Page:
Assisted Hatching

Over the past 15 years there have been great advances in the field of IVF. Thanks to new technologies and procedures, IVF treatments are now becoming more and more successful, even for couples with a poor fertility prognosis.

Introduced in the 1990s, assisted hatching is a procedure that can help to improve your chances of IVF success. Available at most fertility clinics nationwide, the procedure is specifically recommended for couples who are most at risk for poor IVF outcomes.

What is Assisted Hatching?

Assisted hatching is a relatively new technique used during certain IVF procedures. It is performed in order to help an embryo hatch out of its protective layering and implant into the uterus.

During the initial stages of development, your embryo is contained in a layer of proteins, known as the zona pellicuda. The zona pellicuda is designed to protect the embryo until it reaches the blastocyst stage of development.

In order to successfully implant into the uterine lining, the embryo needs to hatch out of this zona pellicuda and attach to the walls of the uterus.

Sometimes, embryos have a difficult time hatching out of their protective layer. This can occur if the zona pellicuda is too thick or if the embryo does not have enough energy to break through the layer. Assisted hatching attempts to help these embryos break out away from the zona pellicuda by creating a small hole in this outer lining.

How is Assisted Hatching Performed?

Assisted hatching is a very delicate procedure, requiring immense skill. It is performed using micromanipulation techniques, under a microscope, during the fourth day of embryo development.

The embryo is first placed in a petrie dish containing culture solution. A special pipette is then used to hold the embryo in place. The embryologist takes a hollow needle that contains an acidic solution and places it next to the zona pellicuda.

A tiny bit of this acidic solution is released from the needle so that it comes into contact with the zona pellicuda. This acidic solution begins to slowly digest the protective layering, creating a small hole. The embryo is then washed in a special solution and placed back inside an incubator until embryo transfer can take place.

Who Can Use Assisted Hatching?

Assisted hatching techniques aren’t suitable for every couple. Instead, the procedure is typically recommended for:

  • women over the age of 37
  • women with elevated FSH on day 3 of their menstrual cycle
  • couples who have experienced failed IVF cycles
  • couples whose embryos have a particularly thick zona pellicuda

Risks Associated with Assisted Hatching

Unfortunately, there are some risks associated with assisted hatching procedures. In particular, assisted hatching procedures do seem to increase the likelihood that you will have identical twins (also known as monozygotic twins).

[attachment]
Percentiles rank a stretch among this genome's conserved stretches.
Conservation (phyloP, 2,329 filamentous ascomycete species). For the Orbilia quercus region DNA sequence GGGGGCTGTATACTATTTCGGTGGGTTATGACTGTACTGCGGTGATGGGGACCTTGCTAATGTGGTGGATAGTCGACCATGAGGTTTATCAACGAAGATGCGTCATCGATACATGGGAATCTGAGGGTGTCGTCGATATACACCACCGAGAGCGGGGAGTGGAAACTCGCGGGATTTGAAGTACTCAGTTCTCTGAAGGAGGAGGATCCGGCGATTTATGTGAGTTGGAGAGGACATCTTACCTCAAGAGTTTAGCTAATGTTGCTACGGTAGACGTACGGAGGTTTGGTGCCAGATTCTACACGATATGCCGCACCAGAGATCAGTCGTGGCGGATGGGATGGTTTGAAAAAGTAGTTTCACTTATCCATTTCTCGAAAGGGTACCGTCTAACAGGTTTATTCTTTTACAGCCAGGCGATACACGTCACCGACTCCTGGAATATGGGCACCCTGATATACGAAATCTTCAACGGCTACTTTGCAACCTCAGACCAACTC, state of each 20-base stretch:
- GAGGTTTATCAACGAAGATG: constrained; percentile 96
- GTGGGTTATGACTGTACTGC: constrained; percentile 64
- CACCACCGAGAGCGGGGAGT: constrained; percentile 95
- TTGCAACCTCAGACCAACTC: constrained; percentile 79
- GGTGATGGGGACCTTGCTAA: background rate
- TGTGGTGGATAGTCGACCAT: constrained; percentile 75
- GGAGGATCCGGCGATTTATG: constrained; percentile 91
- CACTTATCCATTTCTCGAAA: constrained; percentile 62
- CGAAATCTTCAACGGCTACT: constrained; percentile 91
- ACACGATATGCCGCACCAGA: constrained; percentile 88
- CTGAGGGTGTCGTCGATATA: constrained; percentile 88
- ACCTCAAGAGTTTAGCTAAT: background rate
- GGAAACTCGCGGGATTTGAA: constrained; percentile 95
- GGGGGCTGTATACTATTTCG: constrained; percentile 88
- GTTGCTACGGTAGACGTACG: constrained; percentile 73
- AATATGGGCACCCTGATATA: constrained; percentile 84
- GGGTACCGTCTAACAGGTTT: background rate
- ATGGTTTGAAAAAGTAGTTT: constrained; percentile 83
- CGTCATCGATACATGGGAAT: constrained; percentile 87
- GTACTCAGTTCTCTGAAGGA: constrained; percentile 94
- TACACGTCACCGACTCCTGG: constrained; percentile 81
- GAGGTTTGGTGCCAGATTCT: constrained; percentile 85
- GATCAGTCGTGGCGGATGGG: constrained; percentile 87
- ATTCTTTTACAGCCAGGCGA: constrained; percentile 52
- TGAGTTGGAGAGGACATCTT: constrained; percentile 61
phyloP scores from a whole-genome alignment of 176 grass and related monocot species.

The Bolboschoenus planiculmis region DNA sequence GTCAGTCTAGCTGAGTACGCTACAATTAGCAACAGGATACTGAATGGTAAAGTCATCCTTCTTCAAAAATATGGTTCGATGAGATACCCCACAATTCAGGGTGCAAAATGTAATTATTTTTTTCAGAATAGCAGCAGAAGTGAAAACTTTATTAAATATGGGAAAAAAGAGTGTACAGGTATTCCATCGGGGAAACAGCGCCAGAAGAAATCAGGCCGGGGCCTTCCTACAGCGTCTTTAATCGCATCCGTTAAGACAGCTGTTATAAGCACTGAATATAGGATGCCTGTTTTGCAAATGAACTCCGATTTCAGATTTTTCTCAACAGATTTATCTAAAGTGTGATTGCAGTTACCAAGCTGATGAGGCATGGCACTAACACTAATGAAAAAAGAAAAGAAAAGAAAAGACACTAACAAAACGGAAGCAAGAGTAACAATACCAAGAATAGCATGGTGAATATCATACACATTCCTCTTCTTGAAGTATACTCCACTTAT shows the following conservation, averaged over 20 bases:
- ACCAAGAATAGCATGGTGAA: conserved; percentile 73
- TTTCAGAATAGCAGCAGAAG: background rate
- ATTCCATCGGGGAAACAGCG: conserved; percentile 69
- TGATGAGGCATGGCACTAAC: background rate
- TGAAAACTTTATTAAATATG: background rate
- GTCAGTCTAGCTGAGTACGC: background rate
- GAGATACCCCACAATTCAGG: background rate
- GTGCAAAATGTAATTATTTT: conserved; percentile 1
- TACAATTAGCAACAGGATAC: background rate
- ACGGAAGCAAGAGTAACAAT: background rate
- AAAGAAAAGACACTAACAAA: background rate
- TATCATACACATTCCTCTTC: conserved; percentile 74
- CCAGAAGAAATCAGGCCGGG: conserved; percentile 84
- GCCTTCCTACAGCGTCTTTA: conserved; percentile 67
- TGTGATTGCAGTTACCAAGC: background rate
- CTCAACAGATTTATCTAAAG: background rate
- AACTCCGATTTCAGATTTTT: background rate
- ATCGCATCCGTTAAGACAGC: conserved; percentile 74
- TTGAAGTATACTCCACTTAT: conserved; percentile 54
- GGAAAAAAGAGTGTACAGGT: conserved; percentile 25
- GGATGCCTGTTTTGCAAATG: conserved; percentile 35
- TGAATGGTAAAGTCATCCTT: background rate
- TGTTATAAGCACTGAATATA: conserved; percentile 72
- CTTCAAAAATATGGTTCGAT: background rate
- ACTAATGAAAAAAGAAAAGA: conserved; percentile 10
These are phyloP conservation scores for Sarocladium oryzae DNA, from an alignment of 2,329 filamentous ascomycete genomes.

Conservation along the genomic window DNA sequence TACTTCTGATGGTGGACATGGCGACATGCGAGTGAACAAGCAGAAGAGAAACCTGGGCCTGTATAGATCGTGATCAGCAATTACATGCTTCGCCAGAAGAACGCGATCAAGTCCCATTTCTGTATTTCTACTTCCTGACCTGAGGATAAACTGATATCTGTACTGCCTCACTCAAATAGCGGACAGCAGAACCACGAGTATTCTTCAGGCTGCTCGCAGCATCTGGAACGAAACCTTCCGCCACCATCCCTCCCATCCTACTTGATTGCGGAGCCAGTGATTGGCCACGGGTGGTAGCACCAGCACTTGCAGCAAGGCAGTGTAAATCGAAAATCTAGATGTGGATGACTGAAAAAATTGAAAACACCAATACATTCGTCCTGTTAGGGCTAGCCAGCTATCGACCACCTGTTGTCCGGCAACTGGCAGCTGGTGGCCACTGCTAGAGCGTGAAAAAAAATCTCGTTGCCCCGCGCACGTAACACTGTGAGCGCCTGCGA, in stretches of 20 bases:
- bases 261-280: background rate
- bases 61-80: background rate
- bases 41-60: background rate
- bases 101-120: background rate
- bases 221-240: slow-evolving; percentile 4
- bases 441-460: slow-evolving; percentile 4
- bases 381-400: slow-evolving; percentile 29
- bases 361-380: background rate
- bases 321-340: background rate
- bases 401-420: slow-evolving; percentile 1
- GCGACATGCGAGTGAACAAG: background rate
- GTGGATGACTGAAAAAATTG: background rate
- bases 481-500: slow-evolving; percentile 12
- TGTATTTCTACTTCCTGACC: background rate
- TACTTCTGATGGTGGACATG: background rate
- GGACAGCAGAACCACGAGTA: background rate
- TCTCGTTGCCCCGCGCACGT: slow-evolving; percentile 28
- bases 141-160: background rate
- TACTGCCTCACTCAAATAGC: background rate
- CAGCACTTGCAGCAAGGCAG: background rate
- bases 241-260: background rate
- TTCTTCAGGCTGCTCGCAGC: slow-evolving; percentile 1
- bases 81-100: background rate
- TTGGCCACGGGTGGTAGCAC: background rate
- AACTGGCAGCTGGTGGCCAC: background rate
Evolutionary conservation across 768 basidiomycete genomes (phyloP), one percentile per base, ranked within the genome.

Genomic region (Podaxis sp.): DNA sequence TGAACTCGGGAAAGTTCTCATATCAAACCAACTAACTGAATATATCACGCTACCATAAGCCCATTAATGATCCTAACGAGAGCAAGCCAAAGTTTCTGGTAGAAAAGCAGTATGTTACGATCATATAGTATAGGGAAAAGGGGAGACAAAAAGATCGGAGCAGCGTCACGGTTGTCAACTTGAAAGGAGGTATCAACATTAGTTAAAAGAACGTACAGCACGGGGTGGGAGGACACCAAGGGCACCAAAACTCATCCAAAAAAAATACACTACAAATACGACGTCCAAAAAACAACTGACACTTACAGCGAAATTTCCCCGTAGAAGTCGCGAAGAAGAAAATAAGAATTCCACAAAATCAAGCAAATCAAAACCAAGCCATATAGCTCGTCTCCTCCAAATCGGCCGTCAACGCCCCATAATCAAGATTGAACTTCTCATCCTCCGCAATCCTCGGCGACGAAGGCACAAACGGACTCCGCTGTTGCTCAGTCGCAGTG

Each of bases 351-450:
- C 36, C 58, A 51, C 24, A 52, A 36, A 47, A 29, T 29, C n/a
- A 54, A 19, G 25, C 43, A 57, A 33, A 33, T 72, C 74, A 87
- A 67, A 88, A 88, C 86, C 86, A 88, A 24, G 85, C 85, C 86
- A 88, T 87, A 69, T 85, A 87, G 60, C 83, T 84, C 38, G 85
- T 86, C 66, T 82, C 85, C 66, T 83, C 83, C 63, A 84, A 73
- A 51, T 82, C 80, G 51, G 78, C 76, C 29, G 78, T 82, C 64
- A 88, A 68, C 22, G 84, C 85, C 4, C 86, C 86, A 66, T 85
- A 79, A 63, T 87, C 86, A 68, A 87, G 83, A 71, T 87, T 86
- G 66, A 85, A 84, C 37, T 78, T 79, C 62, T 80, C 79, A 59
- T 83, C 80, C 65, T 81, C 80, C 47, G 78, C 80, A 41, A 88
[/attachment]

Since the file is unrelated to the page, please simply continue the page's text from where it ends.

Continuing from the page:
This is because the micromanipulation technique used to break through the zona pellicuda can sometimes cause the embryo to split into two identical halves.

There is also an increased risk of:

  • damage to the embryo, potentially causing death
  • fetal complications
  • physical deformity
  • conjoined twins

The procedure can sometimes also cause complications for the mother, including:

  • high blood pressure
  • infection
  • nausea
  • mood swings

These side effects are the result of the steroids and antibiotics that you must take during the transfer procedure. Because the protective layer surrounding the embryo has been compromised, it is essential that you take medications to slow your immune system down and to prevent infection of the embryo.

Advantages of the Assisted Hatching Procedure

Many couples elect to pursue assisted hatching during their IVF procedures. This is because the technique is associated with a number of benefits including:

  • fewer embryos required for transfer
  • increased implantation success rates
  • allows for blastocyst culture

Disadvantages of the Assisted Hatching Procedure

Unfortunately, assisted hatching does have its drawbacks. Specifically, assisted hatching is:

  • only suitable for certain groups of women
  • very difficult to perform and requires immense skills
  • can be associated with an increased risk of dangerous pregnancy complications

Success Rates of Assisted Hatching

Assisted hatching is associated with a fairly high success rate, especially when performed by a skilled micromanipulator. In fact, pregnancy rates are as high as 49% in women who are between the ages of 35 and 39.

Women who are over the age of 40 generally have lower success rates, but assisted hatching still provides them with a better opportunity for conception than would IVF performed without the procedure.

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